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Death becomes her: A Brief List Of Everyone Who Died @finborough

For a natural process, death is not a topic that comes up naturally for people. We ask how people are doing but expect the response to be “I’m great”, not “I’m not dead yet”. And so for the main character in A Brief List of Everyone Who Died, Graciela has a death issue. Starting with when she was five and found out only after the matter that her parents had her beloved dog euthanised. So Graciela decides that nobody she loves will die from then on. And so this piece becomes a fruitless attempt at how she spends her life trying to avoid death while it is all around her. It’s currently having its world premiere  at the Finborough Theatre . As the play title suggests, it is a brief list of life moments where death and life intervene for the main character, from the passing of relatives, cancer, suicides, accidents and the loss of parents. Playwright Jacob Marx Rice plots the critical moments of the lives of these characters through their passing or the passing of those around them. Howeve

Theatre: The Emperor Jones

From http://www.nationaltheatre.org.uk/

Tuesday night I had the chance to see The Emperor Jones at the National Theatre starring Paterson Joseph. The production originated at the Gate Theatre in 2005 and has been pumped up and given the usual National Theatre treatment such as loads of cast members on stage for no comprehensible reason, shirtless men, gigantic sets, and a large percussion orchestra. Most of the time that is enough to make a show enjoyable but this time I kind of wished I had seen the original production rather than this monster one. Sure the jungle beats were infectious (and so loud that nodding off even during a bit of a dull exposition was only temporary) and Joseph gives a great performance, but it all seemed like it could have benefited from remaining a bit smaller scale...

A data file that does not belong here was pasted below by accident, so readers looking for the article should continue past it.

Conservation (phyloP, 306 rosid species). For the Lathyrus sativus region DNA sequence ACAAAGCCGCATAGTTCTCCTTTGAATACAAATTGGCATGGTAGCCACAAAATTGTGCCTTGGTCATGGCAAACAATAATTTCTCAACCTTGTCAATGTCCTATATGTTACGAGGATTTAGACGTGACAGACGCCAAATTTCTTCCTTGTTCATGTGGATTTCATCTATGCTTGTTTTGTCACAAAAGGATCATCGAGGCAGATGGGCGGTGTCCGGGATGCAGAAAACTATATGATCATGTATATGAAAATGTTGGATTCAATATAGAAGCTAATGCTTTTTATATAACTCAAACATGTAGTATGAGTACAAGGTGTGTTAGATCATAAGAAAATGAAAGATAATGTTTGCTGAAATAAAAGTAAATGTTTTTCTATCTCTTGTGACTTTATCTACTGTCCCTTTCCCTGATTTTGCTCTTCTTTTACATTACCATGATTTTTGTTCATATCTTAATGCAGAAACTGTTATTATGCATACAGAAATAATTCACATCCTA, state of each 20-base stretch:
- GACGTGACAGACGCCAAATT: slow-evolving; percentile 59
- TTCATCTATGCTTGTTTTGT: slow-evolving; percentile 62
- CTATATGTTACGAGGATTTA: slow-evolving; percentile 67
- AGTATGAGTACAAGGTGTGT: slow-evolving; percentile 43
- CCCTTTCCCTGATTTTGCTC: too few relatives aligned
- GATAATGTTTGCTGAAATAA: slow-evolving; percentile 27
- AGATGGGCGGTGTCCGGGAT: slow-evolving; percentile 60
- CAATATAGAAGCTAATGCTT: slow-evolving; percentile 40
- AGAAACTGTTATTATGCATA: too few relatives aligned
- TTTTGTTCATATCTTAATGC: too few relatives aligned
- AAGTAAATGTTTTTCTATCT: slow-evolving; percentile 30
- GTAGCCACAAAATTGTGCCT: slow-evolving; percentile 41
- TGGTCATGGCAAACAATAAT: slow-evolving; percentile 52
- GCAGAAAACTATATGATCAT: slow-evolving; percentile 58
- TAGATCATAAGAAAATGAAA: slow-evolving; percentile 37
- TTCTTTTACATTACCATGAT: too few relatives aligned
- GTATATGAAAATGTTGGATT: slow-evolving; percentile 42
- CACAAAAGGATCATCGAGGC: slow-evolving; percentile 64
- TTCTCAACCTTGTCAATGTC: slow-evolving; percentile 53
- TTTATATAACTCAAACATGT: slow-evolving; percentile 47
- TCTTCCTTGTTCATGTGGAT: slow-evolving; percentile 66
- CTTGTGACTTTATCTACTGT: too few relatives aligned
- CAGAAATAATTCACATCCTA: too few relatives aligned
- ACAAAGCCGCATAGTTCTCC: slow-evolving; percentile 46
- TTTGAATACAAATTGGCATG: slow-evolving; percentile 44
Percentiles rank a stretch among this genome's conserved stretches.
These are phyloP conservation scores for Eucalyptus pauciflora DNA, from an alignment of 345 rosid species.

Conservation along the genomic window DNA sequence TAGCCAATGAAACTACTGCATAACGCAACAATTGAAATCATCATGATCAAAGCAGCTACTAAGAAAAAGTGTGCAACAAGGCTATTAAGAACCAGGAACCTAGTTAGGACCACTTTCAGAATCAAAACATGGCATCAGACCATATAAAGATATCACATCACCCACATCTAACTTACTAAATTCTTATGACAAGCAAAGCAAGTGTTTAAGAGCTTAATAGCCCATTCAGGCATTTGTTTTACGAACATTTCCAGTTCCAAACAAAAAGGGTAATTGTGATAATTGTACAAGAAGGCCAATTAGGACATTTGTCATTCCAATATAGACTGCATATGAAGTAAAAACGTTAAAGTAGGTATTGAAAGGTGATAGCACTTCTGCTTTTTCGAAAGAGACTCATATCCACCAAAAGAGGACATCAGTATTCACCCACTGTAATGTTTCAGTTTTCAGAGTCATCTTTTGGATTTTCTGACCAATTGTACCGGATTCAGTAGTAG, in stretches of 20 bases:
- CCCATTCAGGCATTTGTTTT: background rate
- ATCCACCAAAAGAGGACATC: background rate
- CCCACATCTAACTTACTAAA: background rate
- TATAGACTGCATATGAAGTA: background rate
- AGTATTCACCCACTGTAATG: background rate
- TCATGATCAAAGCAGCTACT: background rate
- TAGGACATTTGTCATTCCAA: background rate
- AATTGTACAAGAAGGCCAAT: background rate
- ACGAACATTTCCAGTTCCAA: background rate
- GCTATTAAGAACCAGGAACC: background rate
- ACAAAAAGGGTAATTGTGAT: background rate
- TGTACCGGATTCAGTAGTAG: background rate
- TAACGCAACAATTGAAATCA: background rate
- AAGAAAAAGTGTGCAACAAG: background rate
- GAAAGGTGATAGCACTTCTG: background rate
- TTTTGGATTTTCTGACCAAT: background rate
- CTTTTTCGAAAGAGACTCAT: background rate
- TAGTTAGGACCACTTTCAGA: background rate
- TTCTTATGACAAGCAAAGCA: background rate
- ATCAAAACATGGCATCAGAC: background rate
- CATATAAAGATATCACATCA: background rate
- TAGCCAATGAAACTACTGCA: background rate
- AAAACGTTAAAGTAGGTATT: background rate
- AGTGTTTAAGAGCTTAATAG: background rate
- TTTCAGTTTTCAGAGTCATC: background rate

The play is about a southern American conman Jones, who establishes a dictatorship in the West Indies, only to find himself facing a people's revolt. It made Eugene O'Neil famous. But it isn't the jolliest night out at the theatre as paranoia, madness, dance and shirtless men take over. It is however a short descent as the entire performance lasts about seventy minutes without an interval.

Watching it with Fliss, she commented if she was going to blog about this piece she would just say... "Hmmmmmmmmmmmmmmmmmmmmmmmmmmmmmmmmmmmm... That was interesting" and "Hmmmmmmmmmmmmmmmmmmmmmmmmmmmmmmmmmmmmmmmmmmmmmmmmmmmmmmmmmmmmmm... The black men sure were fit". They sure were. I don't think she would rate it as one of her most entertaining nights out... Even if we both were grooving along to the jungle beat... I suggested to her that perhaps she might have found it more entertaining if it drew more relevant parallels to the present day with the music of today... Maybe a few samples of Jungle Boogie. At least then you could groove out of the theatre...

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